The human eye is able to capture and process 30 frames per second often missing important dysfunctions in the gait cycle of runners. A common dysfunction seen in runners is contralateral hip drop causing excessive hip adduction and internal rotation at the femur. In non-medical terms, this means when the runner lands onto one leg, the opposite hip is dropping and the stance leg is moving inward excessively. When this occurs, there is a significant risk of overuse injuries.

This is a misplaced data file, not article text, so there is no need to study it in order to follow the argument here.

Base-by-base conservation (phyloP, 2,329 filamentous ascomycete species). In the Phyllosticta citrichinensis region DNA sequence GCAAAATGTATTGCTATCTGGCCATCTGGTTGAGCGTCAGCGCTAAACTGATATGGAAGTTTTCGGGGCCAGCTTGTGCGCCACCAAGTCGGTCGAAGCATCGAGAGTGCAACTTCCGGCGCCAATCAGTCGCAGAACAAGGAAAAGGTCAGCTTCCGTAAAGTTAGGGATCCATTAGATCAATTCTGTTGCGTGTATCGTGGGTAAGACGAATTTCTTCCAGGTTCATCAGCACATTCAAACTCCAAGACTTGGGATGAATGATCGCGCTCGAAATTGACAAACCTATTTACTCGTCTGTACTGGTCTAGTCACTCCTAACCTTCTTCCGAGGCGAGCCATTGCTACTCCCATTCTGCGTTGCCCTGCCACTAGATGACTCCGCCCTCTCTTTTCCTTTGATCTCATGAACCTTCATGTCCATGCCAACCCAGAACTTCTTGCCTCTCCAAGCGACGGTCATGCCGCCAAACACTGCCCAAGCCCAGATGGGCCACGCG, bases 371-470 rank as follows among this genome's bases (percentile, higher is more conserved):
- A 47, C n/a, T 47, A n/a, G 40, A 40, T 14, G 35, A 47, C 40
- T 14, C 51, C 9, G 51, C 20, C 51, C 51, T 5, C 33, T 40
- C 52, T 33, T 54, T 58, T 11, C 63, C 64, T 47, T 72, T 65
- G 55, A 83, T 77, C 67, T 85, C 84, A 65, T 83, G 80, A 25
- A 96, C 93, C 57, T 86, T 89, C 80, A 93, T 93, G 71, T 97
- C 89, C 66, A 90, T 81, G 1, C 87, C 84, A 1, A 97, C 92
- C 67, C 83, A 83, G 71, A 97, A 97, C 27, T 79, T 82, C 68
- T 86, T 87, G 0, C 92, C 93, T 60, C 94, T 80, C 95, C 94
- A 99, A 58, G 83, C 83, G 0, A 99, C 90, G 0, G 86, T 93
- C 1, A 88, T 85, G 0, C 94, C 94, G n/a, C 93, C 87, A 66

Several research articles have been published demonstrating runners with these characteristics are more likely to suffer iliotibial (IT) band injuries, stress fractures, and patelofemoral pain (knee pain). (Milner et al. 2005; Milner et al. 2010; Ferber et al. 2003; Ferber et al. 2010) Learn what your running mechanics look like during a complete biomechanical assessment and video running gait analysis from head to toe in multiple views to identify potential injury risk or determine why you may be having pain during running by making an appointment now….